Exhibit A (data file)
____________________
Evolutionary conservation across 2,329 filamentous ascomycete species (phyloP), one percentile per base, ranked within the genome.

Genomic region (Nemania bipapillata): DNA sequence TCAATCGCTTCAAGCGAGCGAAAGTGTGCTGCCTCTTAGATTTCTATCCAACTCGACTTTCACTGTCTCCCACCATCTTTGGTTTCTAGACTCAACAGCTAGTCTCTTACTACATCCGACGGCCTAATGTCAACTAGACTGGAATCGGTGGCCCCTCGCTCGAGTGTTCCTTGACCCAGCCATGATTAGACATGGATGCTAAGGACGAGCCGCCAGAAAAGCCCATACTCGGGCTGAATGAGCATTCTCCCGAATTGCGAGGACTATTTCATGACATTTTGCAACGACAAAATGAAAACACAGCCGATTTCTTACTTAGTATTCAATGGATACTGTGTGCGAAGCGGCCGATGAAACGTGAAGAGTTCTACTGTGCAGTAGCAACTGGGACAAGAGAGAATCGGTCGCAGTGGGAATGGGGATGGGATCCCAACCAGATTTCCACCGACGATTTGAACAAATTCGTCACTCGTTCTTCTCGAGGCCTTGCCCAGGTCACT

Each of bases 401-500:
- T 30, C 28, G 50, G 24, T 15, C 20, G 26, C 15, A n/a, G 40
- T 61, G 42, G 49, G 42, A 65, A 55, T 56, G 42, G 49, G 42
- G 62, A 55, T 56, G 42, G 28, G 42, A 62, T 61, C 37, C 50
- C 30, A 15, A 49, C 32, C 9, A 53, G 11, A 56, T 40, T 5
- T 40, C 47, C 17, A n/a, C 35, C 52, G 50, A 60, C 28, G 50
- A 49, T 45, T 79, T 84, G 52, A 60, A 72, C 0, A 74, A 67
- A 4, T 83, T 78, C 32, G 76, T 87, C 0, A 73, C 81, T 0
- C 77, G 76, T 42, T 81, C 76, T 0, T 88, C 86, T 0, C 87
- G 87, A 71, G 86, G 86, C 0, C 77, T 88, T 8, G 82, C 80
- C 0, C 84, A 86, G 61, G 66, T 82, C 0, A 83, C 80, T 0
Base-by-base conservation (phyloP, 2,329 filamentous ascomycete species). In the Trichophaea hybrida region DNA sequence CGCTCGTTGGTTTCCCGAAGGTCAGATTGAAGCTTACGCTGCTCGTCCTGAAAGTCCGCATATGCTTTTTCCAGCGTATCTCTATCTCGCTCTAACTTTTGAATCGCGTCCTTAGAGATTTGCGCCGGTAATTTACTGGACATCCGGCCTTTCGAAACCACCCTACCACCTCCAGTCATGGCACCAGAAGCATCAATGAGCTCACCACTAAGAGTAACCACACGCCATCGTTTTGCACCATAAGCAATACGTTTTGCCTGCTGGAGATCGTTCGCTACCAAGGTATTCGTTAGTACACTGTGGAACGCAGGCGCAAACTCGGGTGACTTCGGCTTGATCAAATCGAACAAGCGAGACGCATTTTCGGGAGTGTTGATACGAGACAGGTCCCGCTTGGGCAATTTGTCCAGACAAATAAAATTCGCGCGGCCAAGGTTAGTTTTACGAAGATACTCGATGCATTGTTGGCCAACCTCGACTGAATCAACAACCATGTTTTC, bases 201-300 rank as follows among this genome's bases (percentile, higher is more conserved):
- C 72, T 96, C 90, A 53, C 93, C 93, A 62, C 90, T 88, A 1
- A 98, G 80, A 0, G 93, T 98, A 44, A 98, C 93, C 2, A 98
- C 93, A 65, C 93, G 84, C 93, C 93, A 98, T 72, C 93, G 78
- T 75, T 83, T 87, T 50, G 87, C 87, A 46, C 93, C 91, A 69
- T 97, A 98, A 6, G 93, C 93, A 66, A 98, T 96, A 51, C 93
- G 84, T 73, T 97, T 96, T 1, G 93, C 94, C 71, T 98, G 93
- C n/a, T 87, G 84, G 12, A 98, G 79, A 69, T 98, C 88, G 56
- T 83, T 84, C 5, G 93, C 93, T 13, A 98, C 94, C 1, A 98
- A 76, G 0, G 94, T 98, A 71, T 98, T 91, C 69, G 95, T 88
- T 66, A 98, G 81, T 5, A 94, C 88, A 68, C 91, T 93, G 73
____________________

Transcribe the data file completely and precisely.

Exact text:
Evolutionary conservation across 2,329 filamentous ascomycete species (phyloP), one percentile per base, ranked within the genome.

Genomic region (Nemania bipapillata): DNA sequence TCAATCGCTTCAAGCGAGCGAAAGTGTGCTGCCTCTTAGATTTCTATCCAACTCGACTTTCACTGTCTCCCACCATCTTTGGTTTCTAGACTCAACAGCTAGTCTCTTACTACATCCGACGGCCTAATGTCAACTAGACTGGAATCGGTGGCCCCTCGCTCGAGTGTTCCTTGACCCAGCCATGATTAGACATGGATGCTAAGGACGAGCCGCCAGAAAAGCCCATACTCGGGCTGAATGAGCATTCTCCCGAATTGCGAGGACTATTTCATGACATTTTGCAACGACAAAATGAAAACACAGCCGATTTCTTACTTAGTATTCAATGGATACTGTGTGCGAAGCGGCCGATGAAACGTGAAGAGTTCTACTGTGCAGTAGCAACTGGGACAAGAGAGAATCGGTCGCAGTGGGAATGGGGATGGGATCCCAACCAGATTTCCACCGACGATTTGAACAAATTCGTCACTCGTTCTTCTCGAGGCCTTGCCCAGGTCACT

Each of bases 401-500:
- T 30, C 28, G 50, G 24, T 15, C 20, G 26, C 15, A n/a, G 40
- T 61, G 42, G 49, G 42, A 65, A 55, T 56, G 42, G 49, G 42
- G 62, A 55, T 56, G 42, G 28, G 42, A 62, T 61, C 37, C 50
- C 30, A 15, A 49, C 32, C 9, A 53, G 11, A 56, T 40, T 5
- T 40, C 47, C 17, A n/a, C 35, C 52, G 50, A 60, C 28, G 50
- A 49, T 45, T 79, T 84, G 52, A 60, A 72, C 0, A 74, A 67
- A 4, T 83, T 78, C 32, G 76, T 87, C 0, A 73, C 81, T 0
- C 77, G 76, T 42, T 81, C 76, T 0, T 88, C 86, T 0, C 87
- G 87, A 71, G 86, G 86, C 0, C 77, T 88, T 8, G 82, C 80
- C 0, C 84, A 86, G 61, G 66, T 82, C 0, A 83, C 80, T 0
Base-by-base conservation (phyloP, 2,329 filamentous ascomycete species). In the Trichophaea hybrida region DNA sequence CGCTCGTTGGTTTCCCGAAGGTCAGATTGAAGCTTACGCTGCTCGTCCTGAAAGTCCGCATATGCTTTTTCCAGCGTATCTCTATCTCGCTCTAACTTTTGAATCGCGTCCTTAGAGATTTGCGCCGGTAATTTACTGGACATCCGGCCTTTCGAAACCACCCTACCACCTCCAGTCATGGCACCAGAAGCATCAATGAGCTCACCACTAAGAGTAACCACACGCCATCGTTTTGCACCATAAGCAATACGTTTTGCCTGCTGGAGATCGTTCGCTACCAAGGTATTCGTTAGTACACTGTGGAACGCAGGCGCAAACTCGGGTGACTTCGGCTTGATCAAATCGAACAAGCGAGACGCATTTTCGGGAGTGTTGATACGAGACAGGTCCCGCTTGGGCAATTTGTCCAGACAAATAAAATTCGCGCGGCCAAGGTTAGTTTTACGAAGATACTCGATGCATTGTTGGCCAACCTCGACTGAATCAACAACCATGTTTTC, bases 201-300 rank as follows among this genome's bases (percentile, higher is more conserved):
- C 72, T 96, C 90, A 53, C 93, C 93, A 62, C 90, T 88, A 1
- A 98, G 80, A 0, G 93, T 98, A 44, A 98, C 93, C 2, A 98
- C 93, A 65, C 93, G 84, C 93, C 93, A 98, T 72, C 93, G 78
- T 75, T 83, T 87, T 50, G 87, C 87, A 46, C 93, C 91, A 69
- T 97, A 98, A 6, G 93, C 93, A 66, A 98, T 96, A 51, C 93
- G 84, T 73, T 97, T 96, T 1, G 93, C 94, C 71, T 98, G 93
- C n/a, T 87, G 84, G 12, A 98, G 79, A 69, T 98, C 88, G 56
- T 83, T 84, C 5, G 93, C 93, T 13, A 98, C 94, C 1, A 98
- A 76, G 0, G 94, T 98, A 71, T 98, T 91, C 69, G 95, T 88
- T 66, A 98, G 81, T 5, A 94, C 88, A 68, C 91, T 93, G 73